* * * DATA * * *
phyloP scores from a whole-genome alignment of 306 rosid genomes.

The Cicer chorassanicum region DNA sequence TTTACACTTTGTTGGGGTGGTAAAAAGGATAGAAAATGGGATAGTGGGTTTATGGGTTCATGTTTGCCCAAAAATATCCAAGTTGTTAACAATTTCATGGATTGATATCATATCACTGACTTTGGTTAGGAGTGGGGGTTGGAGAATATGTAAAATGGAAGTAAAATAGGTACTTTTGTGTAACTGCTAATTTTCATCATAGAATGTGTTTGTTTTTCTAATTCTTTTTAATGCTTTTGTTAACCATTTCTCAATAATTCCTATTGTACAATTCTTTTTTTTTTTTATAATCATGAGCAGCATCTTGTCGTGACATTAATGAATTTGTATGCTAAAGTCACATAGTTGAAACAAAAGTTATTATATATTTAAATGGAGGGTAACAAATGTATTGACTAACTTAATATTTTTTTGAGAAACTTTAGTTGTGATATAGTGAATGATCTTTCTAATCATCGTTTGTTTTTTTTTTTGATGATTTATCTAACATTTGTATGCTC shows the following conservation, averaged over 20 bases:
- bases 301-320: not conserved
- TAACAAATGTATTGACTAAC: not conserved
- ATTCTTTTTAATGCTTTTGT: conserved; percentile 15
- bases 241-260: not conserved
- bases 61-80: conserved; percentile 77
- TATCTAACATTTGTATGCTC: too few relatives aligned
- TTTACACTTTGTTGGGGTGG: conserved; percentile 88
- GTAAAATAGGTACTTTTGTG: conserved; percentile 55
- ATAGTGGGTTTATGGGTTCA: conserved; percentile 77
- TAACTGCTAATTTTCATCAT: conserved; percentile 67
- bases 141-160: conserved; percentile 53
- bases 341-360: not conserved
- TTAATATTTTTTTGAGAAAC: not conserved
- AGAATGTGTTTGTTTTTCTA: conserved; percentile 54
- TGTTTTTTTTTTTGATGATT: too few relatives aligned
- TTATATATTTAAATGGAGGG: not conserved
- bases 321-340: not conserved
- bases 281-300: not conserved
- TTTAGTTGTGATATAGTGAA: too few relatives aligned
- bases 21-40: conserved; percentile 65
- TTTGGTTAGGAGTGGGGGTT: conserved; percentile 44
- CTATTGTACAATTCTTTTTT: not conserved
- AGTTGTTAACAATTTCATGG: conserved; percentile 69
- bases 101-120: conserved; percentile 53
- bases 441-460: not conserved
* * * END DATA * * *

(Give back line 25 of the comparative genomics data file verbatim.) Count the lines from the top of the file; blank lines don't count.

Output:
- AGTTGTTAACAATTTCATGG: conserved; percentile 69